Angelbird SSD wrk 512GB Full Review - Silicon Motion all dressed up
Introduction, Specifications and Packaging
You might have never heard of Angelbird - until now, that is. Angelbird Technologies GmbH is an SSD maker based out of Vorarlberg, Austria. Their product lines have historically focused around high end and Mac-based products, with a recent arch into portable SSDs (like their SSD2go line). Angelbird is known for their high build quality, and their products are assembled using a technique I can appreciate - vapor phase soldering - (seen here) a technique that puts the least possible thermal stress on the components, as well as ensuring all solder joints are oxygen free. While the vast majority of the their prior products have been build around SandForce controllers, today they have launched a new line, the SSD wrk:
The Angelbird SSD wrk is built around a new (to them) controller, the SM2246EN from Silicon Motion:
Silicon Motion prides themselves on making SSD controllers that deliver good performance at very low power consumption. For those wanting more detail on this particular controller technology, we have a detailed analysis from last August, available at this page.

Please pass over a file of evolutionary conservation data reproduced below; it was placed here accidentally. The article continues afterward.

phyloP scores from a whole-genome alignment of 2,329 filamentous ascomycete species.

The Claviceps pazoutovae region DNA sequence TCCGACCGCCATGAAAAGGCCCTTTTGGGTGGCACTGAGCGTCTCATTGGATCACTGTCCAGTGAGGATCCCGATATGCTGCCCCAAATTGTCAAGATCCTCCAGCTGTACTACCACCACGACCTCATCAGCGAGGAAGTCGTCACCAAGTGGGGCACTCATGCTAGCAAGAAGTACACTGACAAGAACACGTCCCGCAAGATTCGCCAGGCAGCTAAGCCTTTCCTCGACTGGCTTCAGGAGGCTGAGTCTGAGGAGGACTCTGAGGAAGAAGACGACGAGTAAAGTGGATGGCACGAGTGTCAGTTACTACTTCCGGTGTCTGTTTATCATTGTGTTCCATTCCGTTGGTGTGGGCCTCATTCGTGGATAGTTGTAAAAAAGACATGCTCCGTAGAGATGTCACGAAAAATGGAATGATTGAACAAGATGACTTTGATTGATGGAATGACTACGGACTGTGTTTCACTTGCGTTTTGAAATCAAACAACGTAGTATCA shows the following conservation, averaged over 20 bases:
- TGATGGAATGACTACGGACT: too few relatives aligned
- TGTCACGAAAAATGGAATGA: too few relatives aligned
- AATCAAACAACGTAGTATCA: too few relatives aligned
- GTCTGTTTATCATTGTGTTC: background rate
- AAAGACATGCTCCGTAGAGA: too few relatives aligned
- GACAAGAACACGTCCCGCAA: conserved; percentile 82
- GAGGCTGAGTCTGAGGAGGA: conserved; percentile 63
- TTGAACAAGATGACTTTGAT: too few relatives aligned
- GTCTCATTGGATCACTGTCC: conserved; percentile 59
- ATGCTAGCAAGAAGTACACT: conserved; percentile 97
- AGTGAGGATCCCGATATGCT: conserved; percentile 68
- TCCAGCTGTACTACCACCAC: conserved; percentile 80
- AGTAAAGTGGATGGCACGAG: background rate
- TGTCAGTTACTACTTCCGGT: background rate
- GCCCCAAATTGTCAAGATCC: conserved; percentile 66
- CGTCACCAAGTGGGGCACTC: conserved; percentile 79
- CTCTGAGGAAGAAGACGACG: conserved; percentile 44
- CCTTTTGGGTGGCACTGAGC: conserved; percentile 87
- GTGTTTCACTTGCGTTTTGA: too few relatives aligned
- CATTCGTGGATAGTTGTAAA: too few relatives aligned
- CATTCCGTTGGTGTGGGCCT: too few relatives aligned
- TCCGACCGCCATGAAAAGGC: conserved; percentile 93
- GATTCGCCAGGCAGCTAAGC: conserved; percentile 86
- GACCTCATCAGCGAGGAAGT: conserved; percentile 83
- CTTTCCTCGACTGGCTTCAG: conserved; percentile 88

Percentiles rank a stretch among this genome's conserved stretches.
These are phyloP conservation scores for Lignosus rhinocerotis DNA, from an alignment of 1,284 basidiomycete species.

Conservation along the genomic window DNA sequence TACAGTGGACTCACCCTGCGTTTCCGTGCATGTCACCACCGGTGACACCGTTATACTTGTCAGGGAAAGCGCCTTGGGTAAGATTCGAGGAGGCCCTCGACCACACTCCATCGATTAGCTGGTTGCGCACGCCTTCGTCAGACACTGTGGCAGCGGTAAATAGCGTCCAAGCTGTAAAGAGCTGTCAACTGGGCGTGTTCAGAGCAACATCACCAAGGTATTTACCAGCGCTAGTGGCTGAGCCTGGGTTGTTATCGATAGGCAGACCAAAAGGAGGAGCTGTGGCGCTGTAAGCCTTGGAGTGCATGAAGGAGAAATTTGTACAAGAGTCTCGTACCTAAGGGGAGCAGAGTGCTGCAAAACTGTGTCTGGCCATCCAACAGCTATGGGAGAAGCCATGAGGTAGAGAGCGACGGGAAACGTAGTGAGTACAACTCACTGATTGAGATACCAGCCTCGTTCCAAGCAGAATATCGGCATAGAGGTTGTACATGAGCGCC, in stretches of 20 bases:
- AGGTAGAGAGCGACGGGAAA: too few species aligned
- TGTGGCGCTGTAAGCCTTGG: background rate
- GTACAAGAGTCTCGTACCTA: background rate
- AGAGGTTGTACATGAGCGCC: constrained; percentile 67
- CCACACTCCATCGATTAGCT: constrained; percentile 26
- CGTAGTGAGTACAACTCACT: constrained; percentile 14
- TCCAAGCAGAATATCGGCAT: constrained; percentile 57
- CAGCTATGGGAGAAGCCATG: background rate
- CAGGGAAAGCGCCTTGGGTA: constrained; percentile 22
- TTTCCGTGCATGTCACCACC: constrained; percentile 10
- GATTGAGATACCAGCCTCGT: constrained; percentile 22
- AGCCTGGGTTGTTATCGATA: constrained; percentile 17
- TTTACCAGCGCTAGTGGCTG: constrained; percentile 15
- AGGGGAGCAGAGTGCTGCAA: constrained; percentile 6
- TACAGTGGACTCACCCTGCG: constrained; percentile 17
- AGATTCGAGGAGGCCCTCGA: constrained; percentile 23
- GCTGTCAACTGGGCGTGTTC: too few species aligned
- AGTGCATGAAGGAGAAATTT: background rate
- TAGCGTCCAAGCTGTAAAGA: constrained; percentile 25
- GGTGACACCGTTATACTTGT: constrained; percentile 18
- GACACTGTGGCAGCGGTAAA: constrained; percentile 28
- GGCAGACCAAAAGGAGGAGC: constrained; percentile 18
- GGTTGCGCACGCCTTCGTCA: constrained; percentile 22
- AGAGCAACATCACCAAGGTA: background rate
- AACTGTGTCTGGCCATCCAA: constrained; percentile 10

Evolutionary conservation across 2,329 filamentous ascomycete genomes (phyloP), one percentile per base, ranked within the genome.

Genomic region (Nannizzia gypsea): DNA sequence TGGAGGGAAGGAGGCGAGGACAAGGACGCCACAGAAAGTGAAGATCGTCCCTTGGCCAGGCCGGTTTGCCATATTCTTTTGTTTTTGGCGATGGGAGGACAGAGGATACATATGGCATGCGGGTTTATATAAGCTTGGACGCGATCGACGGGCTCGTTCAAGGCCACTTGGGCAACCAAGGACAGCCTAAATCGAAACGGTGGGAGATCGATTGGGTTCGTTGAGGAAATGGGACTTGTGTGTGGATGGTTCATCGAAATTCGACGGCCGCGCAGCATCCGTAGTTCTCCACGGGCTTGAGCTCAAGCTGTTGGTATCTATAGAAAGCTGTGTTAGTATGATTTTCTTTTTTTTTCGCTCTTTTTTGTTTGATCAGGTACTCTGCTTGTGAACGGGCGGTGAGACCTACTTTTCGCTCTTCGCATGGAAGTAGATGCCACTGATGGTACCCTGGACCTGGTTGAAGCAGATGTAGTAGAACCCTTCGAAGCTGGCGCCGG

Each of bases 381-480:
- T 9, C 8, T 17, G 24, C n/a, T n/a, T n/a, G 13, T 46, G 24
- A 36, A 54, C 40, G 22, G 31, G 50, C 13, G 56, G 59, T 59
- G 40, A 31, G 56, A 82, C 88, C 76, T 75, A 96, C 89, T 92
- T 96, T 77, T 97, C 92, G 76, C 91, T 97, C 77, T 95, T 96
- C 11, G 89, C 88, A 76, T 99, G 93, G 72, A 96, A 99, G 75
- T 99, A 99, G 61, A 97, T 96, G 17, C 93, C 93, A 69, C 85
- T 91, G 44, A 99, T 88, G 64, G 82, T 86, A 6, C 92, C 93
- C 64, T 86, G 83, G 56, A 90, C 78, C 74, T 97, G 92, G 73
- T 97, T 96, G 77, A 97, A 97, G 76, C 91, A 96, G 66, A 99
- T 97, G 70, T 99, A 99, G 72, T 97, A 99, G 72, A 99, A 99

The SSD wrk spec sheet lists 'up to' 563MB/s reads and 'up to' 450MB/s writes. 4k random write IOPS at 72k. Those specs are for the 512GB capacity model. Power consumption, baselined off of the 128GB model, is 0.25W idle / 1.97W max. Max consumption scales to 2.98W for the 512GB model. While Angelbird's spec sheet is a bit vague on per-capacity specs, they were kind enough to provide these values for us to reference:
128GB: 149MB/s write – 561MB/s read - IOPS 67300
256GB: 297MB/s write – 563MB/s read - IOPS 72000
512GB: 445MB/s write – 563MB/s read - IOPS 70500
All models use custom packaged Micron 20nm synchronous NAND
While the read and IOPS performance is fairly consistent across the board, we do note a sharp falloff in write speeds at capacities below 512GB.
The SSD wrk comes in simple packaging. Bracket is not included (but not needed in most modern systems anyway).
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